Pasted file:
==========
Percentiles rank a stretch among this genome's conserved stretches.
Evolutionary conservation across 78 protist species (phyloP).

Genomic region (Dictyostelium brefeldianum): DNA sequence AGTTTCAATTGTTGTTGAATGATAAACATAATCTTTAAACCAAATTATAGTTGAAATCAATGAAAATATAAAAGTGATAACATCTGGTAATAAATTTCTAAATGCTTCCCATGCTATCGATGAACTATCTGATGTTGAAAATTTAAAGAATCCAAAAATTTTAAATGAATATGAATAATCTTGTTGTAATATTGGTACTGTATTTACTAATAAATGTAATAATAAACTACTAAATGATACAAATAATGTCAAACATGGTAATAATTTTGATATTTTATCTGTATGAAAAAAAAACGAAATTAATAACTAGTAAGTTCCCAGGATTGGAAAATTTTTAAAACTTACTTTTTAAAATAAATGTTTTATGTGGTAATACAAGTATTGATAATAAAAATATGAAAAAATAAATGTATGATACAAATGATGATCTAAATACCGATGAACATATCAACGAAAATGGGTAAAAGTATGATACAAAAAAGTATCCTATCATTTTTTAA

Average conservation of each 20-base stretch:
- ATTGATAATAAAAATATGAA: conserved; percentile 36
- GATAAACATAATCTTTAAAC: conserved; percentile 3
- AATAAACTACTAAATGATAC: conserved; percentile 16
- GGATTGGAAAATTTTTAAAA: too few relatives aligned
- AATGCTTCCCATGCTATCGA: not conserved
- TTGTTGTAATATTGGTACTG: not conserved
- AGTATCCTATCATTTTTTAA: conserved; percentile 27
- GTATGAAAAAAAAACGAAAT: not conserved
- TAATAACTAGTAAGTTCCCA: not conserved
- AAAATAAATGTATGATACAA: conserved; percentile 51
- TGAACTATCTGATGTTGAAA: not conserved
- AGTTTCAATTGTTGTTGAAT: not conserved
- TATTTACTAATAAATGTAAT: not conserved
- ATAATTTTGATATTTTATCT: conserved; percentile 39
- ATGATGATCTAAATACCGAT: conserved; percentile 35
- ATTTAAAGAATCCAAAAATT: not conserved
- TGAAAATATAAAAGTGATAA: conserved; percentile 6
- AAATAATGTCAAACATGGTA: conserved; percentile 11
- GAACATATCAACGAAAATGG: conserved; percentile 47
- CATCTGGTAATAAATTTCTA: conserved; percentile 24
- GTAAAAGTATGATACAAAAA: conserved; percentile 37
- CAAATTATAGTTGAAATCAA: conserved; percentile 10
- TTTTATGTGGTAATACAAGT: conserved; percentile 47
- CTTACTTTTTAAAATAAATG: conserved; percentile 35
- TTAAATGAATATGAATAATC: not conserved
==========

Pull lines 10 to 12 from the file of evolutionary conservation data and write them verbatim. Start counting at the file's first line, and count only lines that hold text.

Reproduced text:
- TTGTTGTAATATTGGTACTG: not conserved
- AGTATCCTATCATTTTTTAA: conserved; percentile 27
- GTATGAAAAAAAAACGAAAT: not conserved